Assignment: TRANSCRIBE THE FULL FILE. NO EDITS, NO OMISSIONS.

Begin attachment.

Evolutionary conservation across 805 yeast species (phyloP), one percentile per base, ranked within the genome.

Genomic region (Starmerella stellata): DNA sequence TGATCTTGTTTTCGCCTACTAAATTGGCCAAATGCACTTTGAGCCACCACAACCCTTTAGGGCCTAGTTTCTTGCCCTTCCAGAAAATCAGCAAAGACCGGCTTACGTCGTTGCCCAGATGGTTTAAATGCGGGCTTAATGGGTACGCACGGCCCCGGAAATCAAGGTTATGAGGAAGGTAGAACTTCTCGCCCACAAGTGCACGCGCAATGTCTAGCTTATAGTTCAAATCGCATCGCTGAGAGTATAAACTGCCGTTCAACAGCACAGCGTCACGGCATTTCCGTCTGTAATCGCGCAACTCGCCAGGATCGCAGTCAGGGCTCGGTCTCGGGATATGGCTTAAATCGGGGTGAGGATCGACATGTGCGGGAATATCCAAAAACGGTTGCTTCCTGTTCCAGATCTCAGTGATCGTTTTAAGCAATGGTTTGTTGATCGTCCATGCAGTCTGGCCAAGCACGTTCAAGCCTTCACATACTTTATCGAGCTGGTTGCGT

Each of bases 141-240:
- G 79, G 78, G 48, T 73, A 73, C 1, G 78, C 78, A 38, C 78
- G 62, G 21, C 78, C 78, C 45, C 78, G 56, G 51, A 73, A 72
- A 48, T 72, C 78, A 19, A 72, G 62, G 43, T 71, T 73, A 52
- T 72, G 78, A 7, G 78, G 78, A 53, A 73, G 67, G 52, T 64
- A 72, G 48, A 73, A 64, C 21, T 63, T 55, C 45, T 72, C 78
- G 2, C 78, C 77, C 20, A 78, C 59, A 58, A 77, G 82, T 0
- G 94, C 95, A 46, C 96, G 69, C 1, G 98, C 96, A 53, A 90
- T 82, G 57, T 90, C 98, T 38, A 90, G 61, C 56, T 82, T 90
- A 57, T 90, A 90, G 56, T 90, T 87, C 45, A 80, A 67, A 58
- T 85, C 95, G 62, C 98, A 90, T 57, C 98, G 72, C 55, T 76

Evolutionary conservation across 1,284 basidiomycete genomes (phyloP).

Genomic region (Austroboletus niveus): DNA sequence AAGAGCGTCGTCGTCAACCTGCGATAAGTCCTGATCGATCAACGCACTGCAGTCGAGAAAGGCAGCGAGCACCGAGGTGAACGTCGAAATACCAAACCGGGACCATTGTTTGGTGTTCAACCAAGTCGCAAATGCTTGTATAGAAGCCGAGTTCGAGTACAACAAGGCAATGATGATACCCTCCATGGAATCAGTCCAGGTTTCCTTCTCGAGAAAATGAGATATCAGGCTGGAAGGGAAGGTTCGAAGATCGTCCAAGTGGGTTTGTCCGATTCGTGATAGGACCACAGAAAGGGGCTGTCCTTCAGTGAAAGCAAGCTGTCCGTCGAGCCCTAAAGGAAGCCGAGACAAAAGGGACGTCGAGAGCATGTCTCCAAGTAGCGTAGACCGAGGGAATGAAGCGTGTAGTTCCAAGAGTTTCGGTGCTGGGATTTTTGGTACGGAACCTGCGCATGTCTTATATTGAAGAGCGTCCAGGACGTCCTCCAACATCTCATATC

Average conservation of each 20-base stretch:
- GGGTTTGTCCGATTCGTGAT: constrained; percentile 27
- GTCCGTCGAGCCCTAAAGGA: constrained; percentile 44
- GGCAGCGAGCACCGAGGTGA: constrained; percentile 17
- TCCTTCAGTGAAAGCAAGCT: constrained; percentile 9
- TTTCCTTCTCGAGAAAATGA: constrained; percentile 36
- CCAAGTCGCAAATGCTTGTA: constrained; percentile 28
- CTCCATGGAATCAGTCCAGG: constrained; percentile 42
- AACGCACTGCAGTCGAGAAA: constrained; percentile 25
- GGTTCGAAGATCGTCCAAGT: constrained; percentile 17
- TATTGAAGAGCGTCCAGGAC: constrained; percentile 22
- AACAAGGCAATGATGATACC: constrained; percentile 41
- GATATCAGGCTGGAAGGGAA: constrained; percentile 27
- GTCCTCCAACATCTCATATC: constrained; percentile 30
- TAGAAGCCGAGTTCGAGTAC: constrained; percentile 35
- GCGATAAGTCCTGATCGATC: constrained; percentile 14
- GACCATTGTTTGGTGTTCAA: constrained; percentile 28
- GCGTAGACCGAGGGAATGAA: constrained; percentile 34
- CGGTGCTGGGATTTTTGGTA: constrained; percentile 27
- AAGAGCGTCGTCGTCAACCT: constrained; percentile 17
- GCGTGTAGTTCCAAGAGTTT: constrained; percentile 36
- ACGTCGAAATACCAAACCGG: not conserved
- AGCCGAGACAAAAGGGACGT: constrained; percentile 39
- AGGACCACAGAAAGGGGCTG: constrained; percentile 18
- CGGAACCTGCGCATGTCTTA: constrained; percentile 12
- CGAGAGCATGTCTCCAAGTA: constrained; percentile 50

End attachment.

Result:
Evolutionary conservation across 805 yeast species (phyloP), one percentile per base, ranked within the genome.

Genomic region (Starmerella stellata): DNA sequence TGATCTTGTTTTCGCCTACTAAATTGGCCAAATGCACTTTGAGCCACCACAACCCTTTAGGGCCTAGTTTCTTGCCCTTCCAGAAAATCAGCAAAGACCGGCTTACGTCGTTGCCCAGATGGTTTAAATGCGGGCTTAATGGGTACGCACGGCCCCGGAAATCAAGGTTATGAGGAAGGTAGAACTTCTCGCCCACAAGTGCACGCGCAATGTCTAGCTTATAGTTCAAATCGCATCGCTGAGAGTATAAACTGCCGTTCAACAGCACAGCGTCACGGCATTTCCGTCTGTAATCGCGCAACTCGCCAGGATCGCAGTCAGGGCTCGGTCTCGGGATATGGCTTAAATCGGGGTGAGGATCGACATGTGCGGGAATATCCAAAAACGGTTGCTTCCTGTTCCAGATCTCAGTGATCGTTTTAAGCAATGGTTTGTTGATCGTCCATGCAGTCTGGCCAAGCACGTTCAAGCCTTCACATACTTTATCGAGCTGGTTGCGT

Each of bases 141-240:
- G 79, G 78, G 48, T 73, A 73, C 1, G 78, C 78, A 38, C 78
- G 62, G 21, C 78, C 78, C 45, C 78, G 56, G 51, A 73, A 72
- A 48, T 72, C 78, A 19, A 72, G 62, G 43, T 71, T 73, A 52
- T 72, G 78, A 7, G 78, G 78, A 53, A 73, G 67, G 52, T 64
- A 72, G 48, A 73, A 64, C 21, T 63, T 55, C 45, T 72, C 78
- G 2, C 78, C 77, C 20, A 78, C 59, A 58, A 77, G 82, T 0
- G 94, C 95, A 46, C 96, G 69, C 1, G 98, C 96, A 53, A 90
- T 82, G 57, T 90, C 98, T 38, A 90, G 61, C 56, T 82, T 90
- A 57, T 90, A 90, G 56, T 90, T 87, C 45, A 80, A 67, A 58
- T 85, C 95, G 62, C 98, A 90, T 57, C 98, G 72, C 55, T 76

Evolutionary conservation across 1,284 basidiomycete genomes (phyloP).

Genomic region (Austroboletus niveus): DNA sequence AAGAGCGTCGTCGTCAACCTGCGATAAGTCCTGATCGATCAACGCACTGCAGTCGAGAAAGGCAGCGAGCACCGAGGTGAACGTCGAAATACCAAACCGGGACCATTGTTTGGTGTTCAACCAAGTCGCAAATGCTTGTATAGAAGCCGAGTTCGAGTACAACAAGGCAATGATGATACCCTCCATGGAATCAGTCCAGGTTTCCTTCTCGAGAAAATGAGATATCAGGCTGGAAGGGAAGGTTCGAAGATCGTCCAAGTGGGTTTGTCCGATTCGTGATAGGACCACAGAAAGGGGCTGTCCTTCAGTGAAAGCAAGCTGTCCGTCGAGCCCTAAAGGAAGCCGAGACAAAAGGGACGTCGAGAGCATGTCTCCAAGTAGCGTAGACCGAGGGAATGAAGCGTGTAGTTCCAAGAGTTTCGGTGCTGGGATTTTTGGTACGGAACCTGCGCATGTCTTATATTGAAGAGCGTCCAGGACGTCCTCCAACATCTCATATC

Average conservation of each 20-base stretch:
- GGGTTTGTCCGATTCGTGAT: constrained; percentile 27
- GTCCGTCGAGCCCTAAAGGA: constrained; percentile 44
- GGCAGCGAGCACCGAGGTGA: constrained; percentile 17
- TCCTTCAGTGAAAGCAAGCT: constrained; percentile 9
- TTTCCTTCTCGAGAAAATGA: constrained; percentile 36
- CCAAGTCGCAAATGCTTGTA: constrained; percentile 28
- CTCCATGGAATCAGTCCAGG: constrained; percentile 42
- AACGCACTGCAGTCGAGAAA: constrained; percentile 25
- GGTTCGAAGATCGTCCAAGT: constrained; percentile 17
- TATTGAAGAGCGTCCAGGAC: constrained; percentile 22
- AACAAGGCAATGATGATACC: constrained; percentile 41
- GATATCAGGCTGGAAGGGAA: constrained; percentile 27
- GTCCTCCAACATCTCATATC: constrained; percentile 30
- TAGAAGCCGAGTTCGAGTAC: constrained; percentile 35
- GCGATAAGTCCTGATCGATC: constrained; percentile 14
- GACCATTGTTTGGTGTTCAA: constrained; percentile 28
- GCGTAGACCGAGGGAATGAA: constrained; percentile 34
- CGGTGCTGGGATTTTTGGTA: constrained; percentile 27
- AAGAGCGTCGTCGTCAACCT: constrained; percentile 17
- GCGTGTAGTTCCAAGAGTTT: constrained; percentile 36
- ACGTCGAAATACCAAACCGG: not conserved
- AGCCGAGACAAAAGGGACGT: constrained; percentile 39
- AGGACCACAGAAAGGGGCTG: constrained; percentile 18
- CGGAACCTGCGCATGTCTTA: constrained; percentile 12
- CGAGAGCATGTCTCCAAGTA: constrained; percentile 50